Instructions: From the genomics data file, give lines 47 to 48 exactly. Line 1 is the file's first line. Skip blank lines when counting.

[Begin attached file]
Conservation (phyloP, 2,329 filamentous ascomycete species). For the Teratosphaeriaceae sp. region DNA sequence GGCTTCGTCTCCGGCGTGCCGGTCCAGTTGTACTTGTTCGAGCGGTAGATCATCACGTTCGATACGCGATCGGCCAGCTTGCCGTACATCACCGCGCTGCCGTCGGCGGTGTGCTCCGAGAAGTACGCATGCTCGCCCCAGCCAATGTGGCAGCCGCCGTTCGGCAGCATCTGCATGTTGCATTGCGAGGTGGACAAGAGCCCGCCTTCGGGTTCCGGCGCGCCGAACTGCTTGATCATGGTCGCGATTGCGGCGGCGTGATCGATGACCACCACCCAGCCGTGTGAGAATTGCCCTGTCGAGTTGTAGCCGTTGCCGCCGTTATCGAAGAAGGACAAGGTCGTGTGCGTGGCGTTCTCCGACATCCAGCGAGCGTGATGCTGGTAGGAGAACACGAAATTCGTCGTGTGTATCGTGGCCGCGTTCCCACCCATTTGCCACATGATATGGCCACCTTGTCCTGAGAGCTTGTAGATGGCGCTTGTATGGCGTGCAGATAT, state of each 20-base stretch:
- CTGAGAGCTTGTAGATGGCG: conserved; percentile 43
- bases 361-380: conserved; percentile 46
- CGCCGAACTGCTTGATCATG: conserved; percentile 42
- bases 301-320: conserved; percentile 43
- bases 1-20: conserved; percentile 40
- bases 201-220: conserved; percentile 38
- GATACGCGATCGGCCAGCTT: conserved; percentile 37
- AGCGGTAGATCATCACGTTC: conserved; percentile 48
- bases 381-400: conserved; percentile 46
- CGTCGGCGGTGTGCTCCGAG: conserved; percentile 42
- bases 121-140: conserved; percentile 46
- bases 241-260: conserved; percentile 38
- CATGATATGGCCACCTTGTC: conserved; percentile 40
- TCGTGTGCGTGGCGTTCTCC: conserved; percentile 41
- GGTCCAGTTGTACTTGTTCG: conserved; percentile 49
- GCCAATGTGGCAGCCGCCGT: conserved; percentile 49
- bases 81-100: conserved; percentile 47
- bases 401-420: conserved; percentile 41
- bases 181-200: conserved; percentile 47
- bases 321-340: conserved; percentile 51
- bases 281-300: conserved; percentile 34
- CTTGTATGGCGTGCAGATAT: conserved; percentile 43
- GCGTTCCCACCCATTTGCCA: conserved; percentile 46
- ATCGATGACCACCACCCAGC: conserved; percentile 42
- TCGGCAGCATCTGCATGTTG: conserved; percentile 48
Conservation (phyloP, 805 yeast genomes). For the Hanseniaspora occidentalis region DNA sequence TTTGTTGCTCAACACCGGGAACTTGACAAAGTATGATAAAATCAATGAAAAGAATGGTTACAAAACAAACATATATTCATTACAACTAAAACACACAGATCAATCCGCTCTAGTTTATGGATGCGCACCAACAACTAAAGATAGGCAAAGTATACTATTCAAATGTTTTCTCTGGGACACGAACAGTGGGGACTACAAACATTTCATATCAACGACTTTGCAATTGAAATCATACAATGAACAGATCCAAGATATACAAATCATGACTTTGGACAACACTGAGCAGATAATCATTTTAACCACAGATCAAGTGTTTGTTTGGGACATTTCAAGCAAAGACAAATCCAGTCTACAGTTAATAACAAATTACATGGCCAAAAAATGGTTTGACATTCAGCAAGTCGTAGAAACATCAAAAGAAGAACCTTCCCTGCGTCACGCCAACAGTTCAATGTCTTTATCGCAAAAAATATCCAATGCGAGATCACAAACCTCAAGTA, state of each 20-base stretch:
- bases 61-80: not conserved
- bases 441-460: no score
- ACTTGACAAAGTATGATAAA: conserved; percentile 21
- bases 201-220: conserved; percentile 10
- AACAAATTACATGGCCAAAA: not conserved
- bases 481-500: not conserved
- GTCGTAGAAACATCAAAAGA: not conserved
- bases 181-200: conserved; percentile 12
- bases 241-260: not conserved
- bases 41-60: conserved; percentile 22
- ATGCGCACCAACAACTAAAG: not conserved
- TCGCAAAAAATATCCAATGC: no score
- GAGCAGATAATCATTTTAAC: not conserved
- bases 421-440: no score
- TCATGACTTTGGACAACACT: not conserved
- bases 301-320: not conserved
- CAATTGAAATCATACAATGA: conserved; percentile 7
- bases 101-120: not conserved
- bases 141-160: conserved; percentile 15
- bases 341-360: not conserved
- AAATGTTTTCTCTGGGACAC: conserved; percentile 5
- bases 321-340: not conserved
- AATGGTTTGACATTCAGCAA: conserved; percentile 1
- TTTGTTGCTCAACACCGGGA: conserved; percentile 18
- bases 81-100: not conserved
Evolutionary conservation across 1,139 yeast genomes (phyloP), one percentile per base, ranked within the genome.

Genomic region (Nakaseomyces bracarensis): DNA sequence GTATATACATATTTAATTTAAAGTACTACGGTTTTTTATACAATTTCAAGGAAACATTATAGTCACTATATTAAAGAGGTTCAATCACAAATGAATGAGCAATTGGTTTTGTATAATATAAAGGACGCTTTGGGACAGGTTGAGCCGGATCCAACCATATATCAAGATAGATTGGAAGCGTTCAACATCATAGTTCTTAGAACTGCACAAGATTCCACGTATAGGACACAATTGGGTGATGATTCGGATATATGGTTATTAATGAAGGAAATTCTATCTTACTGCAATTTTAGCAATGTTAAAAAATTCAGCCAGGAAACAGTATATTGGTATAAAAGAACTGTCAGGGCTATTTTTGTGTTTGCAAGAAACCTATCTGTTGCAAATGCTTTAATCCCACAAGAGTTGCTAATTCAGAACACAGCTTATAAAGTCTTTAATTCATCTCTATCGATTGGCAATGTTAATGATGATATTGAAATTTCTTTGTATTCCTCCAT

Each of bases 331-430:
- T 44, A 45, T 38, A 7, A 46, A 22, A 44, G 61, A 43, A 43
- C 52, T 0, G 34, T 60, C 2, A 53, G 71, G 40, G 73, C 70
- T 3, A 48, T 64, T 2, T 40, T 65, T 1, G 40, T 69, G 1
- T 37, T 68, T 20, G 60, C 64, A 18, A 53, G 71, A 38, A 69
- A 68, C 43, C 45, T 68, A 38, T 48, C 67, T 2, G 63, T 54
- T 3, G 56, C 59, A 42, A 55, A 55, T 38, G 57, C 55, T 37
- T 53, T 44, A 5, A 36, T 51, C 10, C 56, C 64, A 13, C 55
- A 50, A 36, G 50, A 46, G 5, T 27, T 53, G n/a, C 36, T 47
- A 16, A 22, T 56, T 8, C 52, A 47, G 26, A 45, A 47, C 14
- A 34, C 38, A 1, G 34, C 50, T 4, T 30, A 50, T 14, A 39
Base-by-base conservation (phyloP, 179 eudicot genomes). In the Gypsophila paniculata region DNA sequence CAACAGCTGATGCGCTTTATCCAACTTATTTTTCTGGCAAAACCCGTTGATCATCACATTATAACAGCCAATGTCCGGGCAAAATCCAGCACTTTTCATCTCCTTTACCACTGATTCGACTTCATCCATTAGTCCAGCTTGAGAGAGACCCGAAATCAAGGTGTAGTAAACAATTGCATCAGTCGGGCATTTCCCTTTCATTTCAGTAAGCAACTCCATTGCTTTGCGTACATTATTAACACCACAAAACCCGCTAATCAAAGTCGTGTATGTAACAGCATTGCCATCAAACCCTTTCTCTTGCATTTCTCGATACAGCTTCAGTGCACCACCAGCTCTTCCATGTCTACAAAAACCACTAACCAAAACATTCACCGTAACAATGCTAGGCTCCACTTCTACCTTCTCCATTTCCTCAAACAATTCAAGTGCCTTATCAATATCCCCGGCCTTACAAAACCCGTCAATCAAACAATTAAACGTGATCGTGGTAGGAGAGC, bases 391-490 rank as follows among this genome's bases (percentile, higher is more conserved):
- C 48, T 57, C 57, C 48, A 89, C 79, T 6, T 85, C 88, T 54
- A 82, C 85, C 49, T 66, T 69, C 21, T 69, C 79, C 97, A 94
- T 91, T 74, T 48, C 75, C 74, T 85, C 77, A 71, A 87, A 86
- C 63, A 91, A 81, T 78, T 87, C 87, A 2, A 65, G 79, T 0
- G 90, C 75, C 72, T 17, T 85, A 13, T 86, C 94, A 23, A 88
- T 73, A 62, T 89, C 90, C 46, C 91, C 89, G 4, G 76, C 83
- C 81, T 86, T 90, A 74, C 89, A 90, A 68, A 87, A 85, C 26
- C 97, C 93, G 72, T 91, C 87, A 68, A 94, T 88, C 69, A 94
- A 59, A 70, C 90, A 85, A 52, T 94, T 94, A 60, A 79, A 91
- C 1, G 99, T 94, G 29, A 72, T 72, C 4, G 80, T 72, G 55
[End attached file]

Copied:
- bases 341-360: not conserved
- AAATGTTTTCTCTGGGACAC: conserved; percentile 5